My undergraduate degree in landscape architecture is from an Ontario university with a highly respected Fine Art department. Studying drawing and sculpture was a requirement in landscape architecture. My advanced degree is in Local Economic Development and my current academic work encompasses global Cultural Policy shifts and Art in the Community.

Sterling silver meditation ring by Kim Kropf at AyrSpace Gallery.




















Wednesday, January 1, 2014

When visiting Ayr and North Dumfries...

Downtown Ayr, Ontario, Canada can be a bustling little place during the business week with its commerce, legal and health care sectors...but the best kept secret is the village's lovely calm between Christmas and New Year.

Friends and also patrons of AyrSpace Gallery have likened the winter context of Ayr to that of a Norman Rockwell (or should I say Peter Etril Snyder?) painting and I would have to agree.

This is certainly true with that Christmas feeling all around. We used to have community bonfires and sing Christmas Carols in this very park!

The truth is anytime is a great time to visit Ayr. It is a special place (and I have written a lot about place...) where authenticity still rings true - most of the inhabitants or business people in the buildings are the owners/stewards of the buildings.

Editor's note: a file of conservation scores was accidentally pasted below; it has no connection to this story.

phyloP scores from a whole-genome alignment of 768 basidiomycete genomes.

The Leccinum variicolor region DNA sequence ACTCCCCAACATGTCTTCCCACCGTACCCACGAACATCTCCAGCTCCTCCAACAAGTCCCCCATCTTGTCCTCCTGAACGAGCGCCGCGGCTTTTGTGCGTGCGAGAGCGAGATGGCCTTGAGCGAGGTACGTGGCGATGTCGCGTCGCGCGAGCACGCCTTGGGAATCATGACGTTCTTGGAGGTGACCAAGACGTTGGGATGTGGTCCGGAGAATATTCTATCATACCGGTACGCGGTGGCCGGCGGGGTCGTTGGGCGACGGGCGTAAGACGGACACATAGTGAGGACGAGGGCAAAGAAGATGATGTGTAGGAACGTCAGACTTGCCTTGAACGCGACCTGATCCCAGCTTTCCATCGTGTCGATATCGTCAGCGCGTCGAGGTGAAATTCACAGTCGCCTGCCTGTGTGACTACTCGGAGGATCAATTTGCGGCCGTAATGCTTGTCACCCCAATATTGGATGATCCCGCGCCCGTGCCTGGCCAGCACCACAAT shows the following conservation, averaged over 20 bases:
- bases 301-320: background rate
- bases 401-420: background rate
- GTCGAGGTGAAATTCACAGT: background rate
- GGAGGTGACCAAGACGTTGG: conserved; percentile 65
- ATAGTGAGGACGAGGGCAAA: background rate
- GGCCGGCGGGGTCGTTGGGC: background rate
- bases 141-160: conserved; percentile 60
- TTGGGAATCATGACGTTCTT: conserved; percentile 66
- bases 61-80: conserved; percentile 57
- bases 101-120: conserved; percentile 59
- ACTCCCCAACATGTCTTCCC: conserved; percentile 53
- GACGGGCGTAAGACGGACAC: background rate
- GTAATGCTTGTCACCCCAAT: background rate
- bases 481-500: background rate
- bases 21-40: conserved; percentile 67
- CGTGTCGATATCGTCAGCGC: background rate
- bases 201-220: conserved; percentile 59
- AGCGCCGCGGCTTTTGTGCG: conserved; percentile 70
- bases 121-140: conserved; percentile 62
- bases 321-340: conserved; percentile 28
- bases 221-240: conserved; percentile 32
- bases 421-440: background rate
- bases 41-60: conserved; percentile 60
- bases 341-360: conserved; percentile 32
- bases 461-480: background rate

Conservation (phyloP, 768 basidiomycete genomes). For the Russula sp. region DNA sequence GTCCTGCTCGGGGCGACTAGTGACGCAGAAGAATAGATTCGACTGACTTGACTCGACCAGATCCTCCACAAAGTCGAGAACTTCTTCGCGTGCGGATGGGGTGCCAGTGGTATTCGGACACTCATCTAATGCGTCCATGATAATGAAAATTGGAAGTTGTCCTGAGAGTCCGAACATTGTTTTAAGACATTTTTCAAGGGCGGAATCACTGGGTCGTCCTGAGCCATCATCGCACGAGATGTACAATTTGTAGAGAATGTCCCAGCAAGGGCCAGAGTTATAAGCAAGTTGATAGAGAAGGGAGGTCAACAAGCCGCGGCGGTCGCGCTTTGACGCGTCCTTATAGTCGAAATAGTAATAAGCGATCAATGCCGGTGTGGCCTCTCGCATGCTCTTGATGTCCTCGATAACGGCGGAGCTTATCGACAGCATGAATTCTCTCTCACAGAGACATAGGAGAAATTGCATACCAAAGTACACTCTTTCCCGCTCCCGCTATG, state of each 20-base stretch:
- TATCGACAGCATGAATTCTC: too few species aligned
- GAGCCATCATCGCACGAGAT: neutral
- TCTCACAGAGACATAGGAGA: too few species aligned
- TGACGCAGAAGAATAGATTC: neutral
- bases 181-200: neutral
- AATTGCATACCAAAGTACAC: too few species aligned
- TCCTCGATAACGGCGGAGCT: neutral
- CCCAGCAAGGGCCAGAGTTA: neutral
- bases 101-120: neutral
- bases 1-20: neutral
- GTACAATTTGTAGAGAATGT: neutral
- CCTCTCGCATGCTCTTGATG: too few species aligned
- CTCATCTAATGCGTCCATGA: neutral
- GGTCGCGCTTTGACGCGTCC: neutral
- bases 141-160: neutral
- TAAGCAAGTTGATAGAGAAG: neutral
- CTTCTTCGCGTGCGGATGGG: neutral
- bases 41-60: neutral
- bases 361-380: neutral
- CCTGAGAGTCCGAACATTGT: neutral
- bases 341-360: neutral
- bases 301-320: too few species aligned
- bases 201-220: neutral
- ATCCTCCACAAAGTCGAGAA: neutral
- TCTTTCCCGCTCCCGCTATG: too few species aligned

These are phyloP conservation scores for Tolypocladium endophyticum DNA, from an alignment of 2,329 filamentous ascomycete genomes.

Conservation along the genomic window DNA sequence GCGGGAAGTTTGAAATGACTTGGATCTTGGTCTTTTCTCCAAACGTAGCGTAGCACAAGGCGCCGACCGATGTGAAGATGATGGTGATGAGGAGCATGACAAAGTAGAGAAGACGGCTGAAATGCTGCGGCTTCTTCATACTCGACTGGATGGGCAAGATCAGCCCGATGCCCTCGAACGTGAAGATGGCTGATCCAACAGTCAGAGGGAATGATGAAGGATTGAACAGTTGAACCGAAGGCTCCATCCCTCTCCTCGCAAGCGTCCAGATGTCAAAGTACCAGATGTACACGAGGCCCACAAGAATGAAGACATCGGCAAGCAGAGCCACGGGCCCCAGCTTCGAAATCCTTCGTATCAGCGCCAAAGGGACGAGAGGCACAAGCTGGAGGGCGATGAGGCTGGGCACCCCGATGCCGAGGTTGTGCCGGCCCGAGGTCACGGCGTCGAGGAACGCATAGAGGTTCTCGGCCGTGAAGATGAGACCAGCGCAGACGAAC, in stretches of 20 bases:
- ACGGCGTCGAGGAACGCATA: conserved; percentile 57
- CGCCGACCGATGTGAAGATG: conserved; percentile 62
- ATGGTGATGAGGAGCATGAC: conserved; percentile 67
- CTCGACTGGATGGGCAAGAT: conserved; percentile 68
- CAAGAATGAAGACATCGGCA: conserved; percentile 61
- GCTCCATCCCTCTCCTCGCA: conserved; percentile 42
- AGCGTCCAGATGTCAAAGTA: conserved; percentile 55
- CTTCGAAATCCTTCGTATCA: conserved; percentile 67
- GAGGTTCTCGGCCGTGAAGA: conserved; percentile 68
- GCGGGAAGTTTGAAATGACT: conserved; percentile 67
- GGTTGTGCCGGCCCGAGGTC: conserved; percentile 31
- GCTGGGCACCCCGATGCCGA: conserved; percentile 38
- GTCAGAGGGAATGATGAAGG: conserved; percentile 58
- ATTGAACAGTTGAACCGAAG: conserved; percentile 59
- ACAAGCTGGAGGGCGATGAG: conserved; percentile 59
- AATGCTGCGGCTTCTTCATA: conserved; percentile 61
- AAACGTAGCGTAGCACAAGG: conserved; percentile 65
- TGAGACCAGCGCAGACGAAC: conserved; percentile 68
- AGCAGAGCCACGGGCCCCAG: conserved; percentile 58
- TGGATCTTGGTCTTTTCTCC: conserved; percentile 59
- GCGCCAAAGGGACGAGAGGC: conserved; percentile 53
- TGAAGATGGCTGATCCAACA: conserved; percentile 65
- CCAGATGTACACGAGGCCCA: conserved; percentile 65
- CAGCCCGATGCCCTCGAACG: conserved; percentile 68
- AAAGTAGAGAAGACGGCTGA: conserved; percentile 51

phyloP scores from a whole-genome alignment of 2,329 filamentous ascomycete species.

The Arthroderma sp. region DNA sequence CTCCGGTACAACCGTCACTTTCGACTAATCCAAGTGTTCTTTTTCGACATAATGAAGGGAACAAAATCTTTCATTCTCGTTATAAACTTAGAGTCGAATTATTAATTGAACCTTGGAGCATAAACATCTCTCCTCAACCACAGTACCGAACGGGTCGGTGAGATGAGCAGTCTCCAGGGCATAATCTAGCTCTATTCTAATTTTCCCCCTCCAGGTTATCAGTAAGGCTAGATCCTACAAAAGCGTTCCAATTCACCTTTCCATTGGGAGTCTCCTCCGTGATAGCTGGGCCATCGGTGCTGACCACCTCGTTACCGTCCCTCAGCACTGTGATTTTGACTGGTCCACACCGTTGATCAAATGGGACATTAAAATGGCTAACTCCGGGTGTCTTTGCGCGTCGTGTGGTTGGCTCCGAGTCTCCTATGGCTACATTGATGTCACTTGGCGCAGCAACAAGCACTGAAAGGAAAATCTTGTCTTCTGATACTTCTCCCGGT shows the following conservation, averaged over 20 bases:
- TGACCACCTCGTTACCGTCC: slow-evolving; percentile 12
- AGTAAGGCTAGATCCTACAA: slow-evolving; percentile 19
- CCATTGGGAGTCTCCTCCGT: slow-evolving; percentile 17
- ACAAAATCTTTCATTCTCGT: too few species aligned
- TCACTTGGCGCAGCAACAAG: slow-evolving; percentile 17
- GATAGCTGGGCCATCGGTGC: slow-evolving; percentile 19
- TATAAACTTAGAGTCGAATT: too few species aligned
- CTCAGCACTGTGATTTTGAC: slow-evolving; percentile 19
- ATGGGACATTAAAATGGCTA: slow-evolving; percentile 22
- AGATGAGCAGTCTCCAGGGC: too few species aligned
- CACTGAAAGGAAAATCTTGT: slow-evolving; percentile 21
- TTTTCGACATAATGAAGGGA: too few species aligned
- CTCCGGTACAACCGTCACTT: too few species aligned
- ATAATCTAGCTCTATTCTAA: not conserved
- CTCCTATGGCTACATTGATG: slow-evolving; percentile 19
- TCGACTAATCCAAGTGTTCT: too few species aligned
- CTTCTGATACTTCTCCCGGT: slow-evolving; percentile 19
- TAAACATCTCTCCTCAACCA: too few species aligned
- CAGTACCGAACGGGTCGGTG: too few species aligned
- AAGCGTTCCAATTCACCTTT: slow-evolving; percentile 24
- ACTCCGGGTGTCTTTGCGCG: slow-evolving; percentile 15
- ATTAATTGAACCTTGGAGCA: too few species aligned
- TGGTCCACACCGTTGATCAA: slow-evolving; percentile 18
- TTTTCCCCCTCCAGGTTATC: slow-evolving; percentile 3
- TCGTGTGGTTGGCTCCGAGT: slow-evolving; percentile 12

This year the Explore Waterloo Region website Explore Waterloo Region - Ayr/North Dumfries suggested that our community, "is a unique and quick get away from the urban hustle and bustle."

I hope in 2014 that you will be encouraged to visit our 'little winter village' as I have lovingly referred to my hometown...even if you come in Spring or Fall.

In the quiet hours of early morning this New Year's Day I walked with my dog toward this park and noticed an Airporter creeping south into Downtown Ayr on Northumberland Street.

My mind flashed back to all the years I was part of the Christmas travel rush back and forth from a frenetic California lifestyle of 16 hour workdays and the after meeting freeway gridlock between Orange County and Los Angeles.

I was delighted with the realization that this van, which would shortly make its way to Pearson Airport, was not intended for me.



Saturday, May 18, 2013

Spring...a time of Regeneration.

This morning the light is flat, a result of overcast skies in southwestern Ontario. Our trees have transformed from being in bud, to being in bloom.